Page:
Steve Bronski, co-founder of pioneering gay band Bronski Beat, dies aged 61
Steve Bronski, co-founder and keyboard player of pop group Bronski Beat, has died.
Bronski, best-known for the LGBT+ anthem “Smalltown Boy”, passed away at 61-years-old. No cause of death has been given.
Jimmy Somerville, who formed Bronski Beat alongside Bronski and Larry Steinbachek, led tributes on Twitter, calling the late star a “very melodic man”.
“Sad to hear Steve Bronski has died,” he wrote on Twitter.
“Working with him on songs and the one song that changed our lives and touched so many other lives, was a fun and exciting time. Thanks for the melody Steve.”
Sad to hear Steve Bronski has died. He was a talented and a very melodic man. Working with him on songs and the one song that changed our lives and touched so many other lives, was a fun and exciting time. Thanks for the melody Steve. Jimmy x pic.twitter.com/VfxbtZu1Nx
— Jimmy Somerville (@JimmySomerville) December 9, 2021
Bronski was born Steven Forrest in Glasgow and worked as a labourer and stage hand in his youth.
It was after he moved to London that he met his future bandmates. The trio formed Bronski Beat in 1983 when they shared a flat in Brixton, London.
Steinbachek had heard Somerville singing during the making of Framed Youth: The Revenge of the Teenage Perverts, a documentary produced by the London Lesbian and Gay Youth Video Project, and suggested they make music together.
The band often dealt with issues facing the LGBT+ community, famously performing at the Pits and Perverts concert in support of the Lesbians and Gays Support the Miners campaign.
Bronski Beat’s debut single “Smalltown Boy” received widespread praise from the LGBT+ community for its video portraying a young, gay man leaving his home town to live in the big city. Their debut album, The Age of Consent, followed in 1984.
The number for the London Gay Switchboard was etched into the single’s runout groove.
Bronski told The Guardian in 2018: “At the time we were just three gay guys who started a band – we didn’t feel like part of any particular movement.
“Of course, it would transpire many years later that there were more gay artists than the public were led to believe.”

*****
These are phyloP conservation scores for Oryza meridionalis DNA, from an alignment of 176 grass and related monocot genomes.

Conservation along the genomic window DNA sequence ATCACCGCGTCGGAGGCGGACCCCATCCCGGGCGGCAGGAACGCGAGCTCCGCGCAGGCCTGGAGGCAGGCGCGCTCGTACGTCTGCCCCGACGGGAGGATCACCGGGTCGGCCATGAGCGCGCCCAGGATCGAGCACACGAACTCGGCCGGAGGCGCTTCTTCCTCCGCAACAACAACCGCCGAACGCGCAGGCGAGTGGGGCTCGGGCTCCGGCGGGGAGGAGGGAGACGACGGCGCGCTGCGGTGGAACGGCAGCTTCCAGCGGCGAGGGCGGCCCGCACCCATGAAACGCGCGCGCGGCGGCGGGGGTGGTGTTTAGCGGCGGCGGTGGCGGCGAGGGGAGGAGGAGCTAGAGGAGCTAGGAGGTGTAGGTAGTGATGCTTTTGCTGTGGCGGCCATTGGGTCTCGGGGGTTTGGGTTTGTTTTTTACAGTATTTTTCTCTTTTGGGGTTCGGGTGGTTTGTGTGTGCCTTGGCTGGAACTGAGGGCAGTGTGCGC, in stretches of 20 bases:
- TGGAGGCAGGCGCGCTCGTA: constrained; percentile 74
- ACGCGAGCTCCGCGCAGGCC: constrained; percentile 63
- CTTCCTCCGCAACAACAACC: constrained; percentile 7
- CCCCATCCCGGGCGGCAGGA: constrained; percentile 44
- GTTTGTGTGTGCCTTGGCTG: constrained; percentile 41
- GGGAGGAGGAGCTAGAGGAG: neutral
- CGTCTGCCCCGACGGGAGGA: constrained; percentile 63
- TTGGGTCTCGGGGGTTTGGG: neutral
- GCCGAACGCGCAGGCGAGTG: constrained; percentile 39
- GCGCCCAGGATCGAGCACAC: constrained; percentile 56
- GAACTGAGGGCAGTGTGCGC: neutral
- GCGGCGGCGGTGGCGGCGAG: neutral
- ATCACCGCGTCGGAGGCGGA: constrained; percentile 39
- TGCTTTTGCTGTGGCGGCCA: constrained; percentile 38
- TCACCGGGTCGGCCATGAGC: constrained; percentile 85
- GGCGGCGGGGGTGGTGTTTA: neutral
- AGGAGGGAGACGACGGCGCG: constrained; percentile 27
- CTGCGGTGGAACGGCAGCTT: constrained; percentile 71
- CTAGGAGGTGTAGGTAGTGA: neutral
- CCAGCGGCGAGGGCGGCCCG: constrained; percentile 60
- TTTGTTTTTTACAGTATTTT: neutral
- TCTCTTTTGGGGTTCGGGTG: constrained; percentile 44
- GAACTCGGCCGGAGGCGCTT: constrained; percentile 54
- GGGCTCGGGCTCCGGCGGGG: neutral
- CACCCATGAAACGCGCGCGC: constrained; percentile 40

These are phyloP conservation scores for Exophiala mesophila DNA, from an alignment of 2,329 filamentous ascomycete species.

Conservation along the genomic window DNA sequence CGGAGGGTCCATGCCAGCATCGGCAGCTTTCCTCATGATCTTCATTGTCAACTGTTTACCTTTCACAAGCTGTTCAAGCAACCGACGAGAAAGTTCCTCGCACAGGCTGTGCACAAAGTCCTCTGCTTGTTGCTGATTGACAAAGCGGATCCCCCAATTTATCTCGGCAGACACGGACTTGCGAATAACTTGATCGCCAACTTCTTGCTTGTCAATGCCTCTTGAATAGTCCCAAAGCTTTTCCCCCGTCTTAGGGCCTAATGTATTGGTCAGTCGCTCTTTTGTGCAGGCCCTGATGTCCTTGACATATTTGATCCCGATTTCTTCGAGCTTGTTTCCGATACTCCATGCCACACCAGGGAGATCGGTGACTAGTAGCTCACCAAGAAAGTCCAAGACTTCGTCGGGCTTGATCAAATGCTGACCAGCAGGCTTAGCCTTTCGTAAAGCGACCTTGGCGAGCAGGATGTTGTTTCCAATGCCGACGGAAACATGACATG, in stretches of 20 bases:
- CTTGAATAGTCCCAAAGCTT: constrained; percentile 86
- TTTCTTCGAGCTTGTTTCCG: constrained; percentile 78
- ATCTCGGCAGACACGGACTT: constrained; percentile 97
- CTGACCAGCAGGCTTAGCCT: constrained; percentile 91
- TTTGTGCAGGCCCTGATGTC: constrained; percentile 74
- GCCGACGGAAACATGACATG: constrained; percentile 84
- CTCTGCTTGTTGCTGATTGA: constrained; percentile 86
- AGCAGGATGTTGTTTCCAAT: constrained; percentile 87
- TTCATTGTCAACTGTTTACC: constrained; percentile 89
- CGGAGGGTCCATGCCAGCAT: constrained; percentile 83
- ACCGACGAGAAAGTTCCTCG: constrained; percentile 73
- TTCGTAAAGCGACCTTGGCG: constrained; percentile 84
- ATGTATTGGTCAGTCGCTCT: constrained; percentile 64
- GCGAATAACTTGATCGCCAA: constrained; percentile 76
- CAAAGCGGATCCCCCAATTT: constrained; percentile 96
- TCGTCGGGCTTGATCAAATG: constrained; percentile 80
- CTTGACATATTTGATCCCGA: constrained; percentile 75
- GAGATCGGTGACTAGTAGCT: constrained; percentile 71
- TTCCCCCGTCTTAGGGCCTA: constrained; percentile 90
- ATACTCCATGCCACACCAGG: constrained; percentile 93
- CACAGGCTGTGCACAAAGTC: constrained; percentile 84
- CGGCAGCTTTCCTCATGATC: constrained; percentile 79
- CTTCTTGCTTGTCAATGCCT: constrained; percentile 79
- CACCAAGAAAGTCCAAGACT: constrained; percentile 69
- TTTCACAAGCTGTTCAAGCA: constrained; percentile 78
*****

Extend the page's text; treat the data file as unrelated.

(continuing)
After news broke of Bronski’s death, writer Matthew Todd said: “A lot of people are called gay, queer icons today but few deserve it as much as Steve Bronski. Out and angry and protesting when almost no famous people dared to. Rest in peace.”
A lot of people are called gay, queer icons today but few deserve it as much as Steve Bronski. Out and angry and protesting when almost no famous people dared to. Rest in peace. https://t.co/cBYGMvxh7E— Matthew Todd (@MrMatthewTodd) December 9, 2021
More tributes flooded in on Twitter. One fan wrote: “Your music changed our lives. You let smalltown boys everywhere know that things can get better and that they mattered. You gave the young gay people hope when we needed it. Thanks Jimmy. And thank you Steve Bronski.”
Your music changed our lives. You let smalltown boys everywhere know that things can get better and that they mattered. You gave the young gay people hope when we needed it. Thanks Jimmy. And thank you Steve Bronski.— randall moore (@moorejrandall) December 9, 2021
Bronski Beat disbanded in 1995, with Steve Bronski going on to become a producer for other artists.
He then teamed up with Ian Donaldson again in 2016 with an aim to bring the band back. In 2017, the new Bronski Beat released a reworked version of The Age of Consent entitled The Age of Reason, which aimed to support the trans community.
In an interview with Penny Black Music, he said: “The transgender community should not live in fear and gay children should not be bullied.
“We have come a long way, but we still have a long way to go.”
The band’s keyboard player Steinbachek died in 2017 at the age of 56 from cancer.
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